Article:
Bombing of Laos and Cambodia

While in Vientienne, Laos, a fellow traveller recommended visiting a small museum called COPE. It ended up being an educational and emotional experience.

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I learned how Laos is the most bombed country in history, due to the fact that the U.S. dropped bombs over Laos during the Vietnam war, either to cripple strategic routes of supplies into Vietnam or simply because the planes had to drop unused bombs so they could land safely.

Many of these bombs were faulty, and did not explode on impact. So of the 270 million bombs that were dropped, 30% did not explode. There are 80 million unexploded bombs (UXO for short) throughout Laos. As a result, Laotian people may come into contact with these bombs during their daily activities (like farming) and suffer injury or death. However, sometimes Laotians seek out these bombs purposely to sell the scrap metal, a form of income (it is illegal).

COPE helps the injured by creating low cost prosthetics, as well as rehabilitation. This organization plays a vital role to those being injured by UXOs to this day, decades after the Vietnam war. I cannot imagine the suffering of losing a limb or other permanent injuries. I'm also saddened that during the war, the USA would pour millions of dollars every day to drop bombs; but when it comes to recovery, they don't donate a few million dollars per year to an organization like COPE that is dealing with the aftermath of the Vietnam war. Perhaps it is silly of me to think of compassion as a part of war; if such compassion was a part of the process of war, then that society probably wouldn't go to war on the first place!

Below is an art piece made out of scrap metal from bombs.

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A visual exhibit displaying how one big bomb houses many tiny cluster bombs.

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People helped by COPE.

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Low cost prosthetics.

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For my UCSD Cognitive Science nerds: below is Ramachandran's mirror box! What this simple box does is it allows the patient to interact with the “phantom limb”. When a limb is suddenly lost, the brain may still register sensations for a limb that doesn't exist (e.g. one may feel an itch on his left arm even though he doesn't have one). The box below has a mirror, and it fools the brain to thinking that the left arm is there, allowing one to get the relief of scratching the invisible itch. It was great to see this invention being used at COPE to help patients.

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A few weeks later, I happen to visit a similar organization in Cambodia, Land Mine Relief Fund. The man who started this organization, Aki Ra, is seen as hero. He took it upon himself after the war to begin the dangerous task of de-mining UXOs. He started this center to aid de-mining efforts on a larger scale, as well as adopt orphans who have been victims of UXO.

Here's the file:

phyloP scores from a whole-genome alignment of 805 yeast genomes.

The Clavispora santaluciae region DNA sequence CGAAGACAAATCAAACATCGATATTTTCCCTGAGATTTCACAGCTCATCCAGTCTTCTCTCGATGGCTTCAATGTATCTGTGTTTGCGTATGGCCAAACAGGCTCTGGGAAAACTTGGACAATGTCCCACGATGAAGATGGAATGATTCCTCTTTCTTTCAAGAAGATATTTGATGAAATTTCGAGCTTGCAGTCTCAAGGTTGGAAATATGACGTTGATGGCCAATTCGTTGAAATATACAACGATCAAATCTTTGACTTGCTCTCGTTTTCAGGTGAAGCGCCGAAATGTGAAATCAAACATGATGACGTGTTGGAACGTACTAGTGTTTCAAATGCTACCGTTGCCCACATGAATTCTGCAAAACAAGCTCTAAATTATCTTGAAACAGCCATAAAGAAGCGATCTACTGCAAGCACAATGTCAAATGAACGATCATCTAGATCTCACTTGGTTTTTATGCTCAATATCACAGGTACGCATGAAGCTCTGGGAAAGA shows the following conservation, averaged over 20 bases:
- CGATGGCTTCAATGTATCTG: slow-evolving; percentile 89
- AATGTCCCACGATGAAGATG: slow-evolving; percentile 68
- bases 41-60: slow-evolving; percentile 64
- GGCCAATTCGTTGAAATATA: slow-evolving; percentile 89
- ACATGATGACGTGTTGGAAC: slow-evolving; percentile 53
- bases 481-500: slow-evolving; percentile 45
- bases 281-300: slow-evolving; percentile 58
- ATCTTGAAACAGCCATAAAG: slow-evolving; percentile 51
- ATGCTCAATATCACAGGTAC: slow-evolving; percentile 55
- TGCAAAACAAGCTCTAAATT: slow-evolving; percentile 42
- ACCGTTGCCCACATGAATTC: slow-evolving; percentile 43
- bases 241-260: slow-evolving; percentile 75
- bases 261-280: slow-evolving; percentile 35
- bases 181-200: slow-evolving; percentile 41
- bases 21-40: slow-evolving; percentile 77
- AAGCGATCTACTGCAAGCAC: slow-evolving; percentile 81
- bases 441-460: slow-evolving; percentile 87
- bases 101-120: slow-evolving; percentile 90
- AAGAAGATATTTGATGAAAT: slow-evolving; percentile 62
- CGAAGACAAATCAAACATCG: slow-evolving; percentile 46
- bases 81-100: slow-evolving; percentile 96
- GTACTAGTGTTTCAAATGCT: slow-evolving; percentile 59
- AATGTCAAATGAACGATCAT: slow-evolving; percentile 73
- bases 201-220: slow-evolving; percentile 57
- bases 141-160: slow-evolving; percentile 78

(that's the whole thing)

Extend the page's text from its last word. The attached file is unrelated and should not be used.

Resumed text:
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As I walked around the museum, it was uplifting to read stories written by the children on how they are grateful to be at this center, being given an education and a future. The children live in an area adjacent to the museum.

In front of the Cambodia Landmine Museum.

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Below is self-explanatory.

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After traveling through Vietnam, and then Laos and Cambodia, I kept learning about how the U.S. has caused so much suffering across these countries, and it's left up to the people of these countries to recover from the devastation. Today, many countries have signed a treaty promising not to use cluster bombs – the U.S. has not signed this treaty. It makes me wonder about what we will learn about the recent wars in Iraq and Afghanistan – but surely, there will be suffering.

There are no clean wars, many innocent lives are always affected. From the optimistic perspective, I can hope that there are less wars, and less lives lost. But to the individuals that are affected, who are injured and permanently handicapped, or those who lose their lives – it's an injustice. If all of humanity could sincerely be sensitive to this injustice, there would no longer be wars.

Let us begin by sincerely wishing happiness for all people.

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One thought on “Bombing of Laos and Cambodia

  1. Even though this is a tough subject to write about, I’m glad that you’re sharing this. People living within the US don’t really understand how much devastation we cause in other countries, and for how long that devastation continues to affect other people. You made an interesting point about what we’ll potentially learn in the future about the wars in Iraq and Afghanistan. We definitely need more compassion in the world, thank you for sharing!

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